Layer-specific manganese-enhanced MRI of the retina in light and dark adaptation

Bryan H. De La Garza, Guang Li, Yen Yu I. Shih, Timothy Q. Duong

Research output: Contribution to journalArticlepeer-review

13 Scopus citations


Purpose. To employ functional manganese-enhanced MRI (MEMRI) to image layer-specific changes in calcium-dependent activities in the rat retina during light versus dark adaptation. Methods. Functional MEMRI at 20 × 20 × 700 μm was used to study light and dark adaptation in the same animals (N = 10) in which one eye was covered and the fellow eye was not. The activity encoding of the light and dark adaptation was achieved in awake conditions and imaged under anesthesia. T1-weighted MRI at 11.7 tesla (T) was performed using two identical radiofrequency transceiver coils to allow interleaved MRI acquisitions of the two eyes. An intravascular contrast agent was also used to verify layer assignments. Results. MEMRI detected contrasts among the inner retina, outer retina, and choroid. Independent confirmation of the vascular layers and boundaries between layers was documented with an intravascular contrast agent. The retinal layer thicknesses agreed with published data. The outer retina had lower MEMRI activity in light compared with dark adaption (P < 0.001), consistent with the increased metabolic demand associated with the "dark current." The inner retina had higher MEMRI activity in light compared with dark adaption (P < 0.05). The choroid MEMRI activity was not statistically different between light and dark adaptation (P > 0.05). Conclusions. This study demonstrated a high-resolution MEMRI protocol to image functional activities among different layers of the retinas in awake animals during light and dark adaptation. This approach could have potential applications in animal models of retinal dysfunction.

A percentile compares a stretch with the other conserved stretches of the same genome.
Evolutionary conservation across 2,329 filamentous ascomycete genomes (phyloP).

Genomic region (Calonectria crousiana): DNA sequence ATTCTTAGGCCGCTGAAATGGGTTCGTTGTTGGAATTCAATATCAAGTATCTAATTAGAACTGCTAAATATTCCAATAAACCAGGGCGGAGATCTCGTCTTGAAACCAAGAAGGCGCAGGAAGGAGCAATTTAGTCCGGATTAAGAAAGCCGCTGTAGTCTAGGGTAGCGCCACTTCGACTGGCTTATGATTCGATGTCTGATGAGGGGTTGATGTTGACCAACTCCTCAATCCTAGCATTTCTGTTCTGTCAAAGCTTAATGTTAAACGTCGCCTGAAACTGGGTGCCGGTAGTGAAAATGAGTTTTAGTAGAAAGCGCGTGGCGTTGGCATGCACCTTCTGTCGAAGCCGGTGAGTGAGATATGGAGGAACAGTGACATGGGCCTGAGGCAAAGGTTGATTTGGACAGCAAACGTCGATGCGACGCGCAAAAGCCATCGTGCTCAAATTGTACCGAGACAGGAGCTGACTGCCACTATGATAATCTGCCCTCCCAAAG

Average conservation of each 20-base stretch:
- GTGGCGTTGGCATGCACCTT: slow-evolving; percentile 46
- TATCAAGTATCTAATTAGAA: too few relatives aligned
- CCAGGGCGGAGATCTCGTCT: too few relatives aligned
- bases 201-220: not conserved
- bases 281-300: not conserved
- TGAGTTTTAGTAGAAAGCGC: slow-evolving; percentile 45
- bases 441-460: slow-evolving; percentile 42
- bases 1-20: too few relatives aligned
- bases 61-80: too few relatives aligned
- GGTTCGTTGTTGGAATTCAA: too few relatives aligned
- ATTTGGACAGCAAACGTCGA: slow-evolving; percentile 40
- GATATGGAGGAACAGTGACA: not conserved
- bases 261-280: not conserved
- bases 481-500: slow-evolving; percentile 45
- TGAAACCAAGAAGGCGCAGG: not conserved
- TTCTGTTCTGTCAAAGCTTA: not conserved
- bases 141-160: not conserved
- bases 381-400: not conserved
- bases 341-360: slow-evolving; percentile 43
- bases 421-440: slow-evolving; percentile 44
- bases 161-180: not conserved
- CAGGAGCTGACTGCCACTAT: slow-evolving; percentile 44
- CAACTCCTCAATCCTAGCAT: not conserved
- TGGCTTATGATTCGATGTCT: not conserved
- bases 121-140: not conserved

Original languageEnglish (US)
Pages (from-to)4354-4358
Number of pages5
JournalInvestigative Ophthalmology and Visual Science
Issue number8
StatePublished - Jul 2012
Externally publishedYes

ASJC Scopus subject areas

  • Ophthalmology
  • Sensory Systems
  • Cellular and Molecular Neuroscience


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